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Senate Democrats warn GOP of plans to retaliate if McConnell pushes Trump’s court decision forward

The Democrats began discussing their options on Saturday. All the senators vowed a furious fight to hold the seat until a new Senate convenes next year and Joe Biden could occupy the White House. And while no concrete course of action was outlined, Democrats said they agreed: They planned a sweeping fight to stop the nomination by pressuring four Republicans to break their ranks.

“Mitch McConnell believes this fight is over. What Mitch McConnell doesn’t understand is that this fight has only just begun,” said Senator Elizabeth Warren, a Democrat from Massachusetts, at a vigil in Ginsburg on Saturday.

First, the Democrats want to stop the nomination, and they are considering unusual moves to bottle all deals in the Senate and delay the process for as long as possible, the Senators said. According to the rules according to which the chamber must work unanimously, democrats can object to day-to-day business and essentially bring the chamber to a standstill.

McConnell could at some point bypass this stall tactic if he has the backing of 51

Senators, but they could drag the process out.

And if the Democrats ultimately don’t stop the candidate, they suggest they could push legislation to expand the Supreme Court by adding extra seats to take revenge on what they see as persistent Republican tactics.

This option sparked increased interest after Ginsburg’s death – and one that the democratic leaders are not ruling out.

“We basically kept options open,” Senate Minority Whip Dick Durbin told CNN’s newsroom host Ana Cabrera on Saturday night when asked if he would like to add more seats to the court.

“We’d rather see this go through the regular process that Senator (Mitch) McConnell announced four years ago and that all Republicans stepped forward and said we believe in this approach: We’re not filling any vacancies on Supreme Court in the final year of a president’s term, “Durbin said of the 2016 GOP Senators’ assessment of Supreme Court fillings.

McConnell vowed on Friday that anyone who nominates Trump to replace Ginsburg will vote in the Senate. He argued that the situation is now different from 2016 because Republicans control the Senate and the White House.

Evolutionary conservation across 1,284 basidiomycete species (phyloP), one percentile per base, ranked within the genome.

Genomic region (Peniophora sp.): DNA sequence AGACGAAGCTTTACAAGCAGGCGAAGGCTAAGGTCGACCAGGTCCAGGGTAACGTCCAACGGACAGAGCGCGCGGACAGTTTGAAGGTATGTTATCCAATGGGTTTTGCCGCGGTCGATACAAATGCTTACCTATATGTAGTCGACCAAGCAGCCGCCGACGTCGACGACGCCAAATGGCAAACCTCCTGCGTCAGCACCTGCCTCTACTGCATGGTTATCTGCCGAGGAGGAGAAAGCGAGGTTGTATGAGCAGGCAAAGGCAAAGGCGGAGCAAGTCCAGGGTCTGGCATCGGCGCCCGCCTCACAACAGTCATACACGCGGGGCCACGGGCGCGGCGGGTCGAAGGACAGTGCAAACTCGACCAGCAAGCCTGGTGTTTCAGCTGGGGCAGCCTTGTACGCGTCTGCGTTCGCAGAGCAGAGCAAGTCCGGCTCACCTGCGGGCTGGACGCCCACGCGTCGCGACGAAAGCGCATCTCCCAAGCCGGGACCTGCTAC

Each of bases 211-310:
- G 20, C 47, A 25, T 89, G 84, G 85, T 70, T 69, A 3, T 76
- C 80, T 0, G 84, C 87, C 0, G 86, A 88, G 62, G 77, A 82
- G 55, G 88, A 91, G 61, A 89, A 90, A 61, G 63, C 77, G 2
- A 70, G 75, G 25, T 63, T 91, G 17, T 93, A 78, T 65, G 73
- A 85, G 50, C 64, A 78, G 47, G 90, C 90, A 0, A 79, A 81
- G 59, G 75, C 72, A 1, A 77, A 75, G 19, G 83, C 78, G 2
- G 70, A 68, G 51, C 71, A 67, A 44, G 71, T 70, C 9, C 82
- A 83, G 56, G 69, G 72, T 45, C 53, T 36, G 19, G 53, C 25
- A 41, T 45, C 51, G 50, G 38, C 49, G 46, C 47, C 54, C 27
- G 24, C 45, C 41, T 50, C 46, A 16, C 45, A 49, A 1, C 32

The subject of how Democrats should react was a dominant topic, according to Democratic sources, in a Saturday afternoon conference call from the Senate Democratic Caucus in which many Democratic senators discussed the events and where the minority leader Chuck Schumer warned that ” nothing is off the table if a Trump candidate is confirmed this election year.

Schumer said on Friday that a post on the Supreme Court “should not be filled until we have a new president”.

However, several things would have to happen for the Democrats to successfully implement their approach to expanding the Supreme Court.

First, the Senate Democrats would have to win a majority in November – and the fight for control of the chamber is currently rapid. If they win the majority, that is almost certainly an extremely tight advantage – possibly a seat or two, or even a 50:50 Senate. And if Biden wins the presidency, they would have to take a number of steps to make the Supreme Court expansion a reality.

It would then involve gutting the filibuster, a stable tactic often used by the Senate minority party that requires 60 votes in the Chamber to overcome. It would take a simple majority of the Senators to bring that threshold down to 51.

But several Democratic senators have already voiced strong opposition to the filibuster’s killing, based on fears that could have long-term implications for the institution and the country.

Ultimately, adding seats to the Supreme Court would require legislation to be passed as soon as the filibuster is changed – which would be an extremely controversial move even within the Senate’s Democratic caucus.

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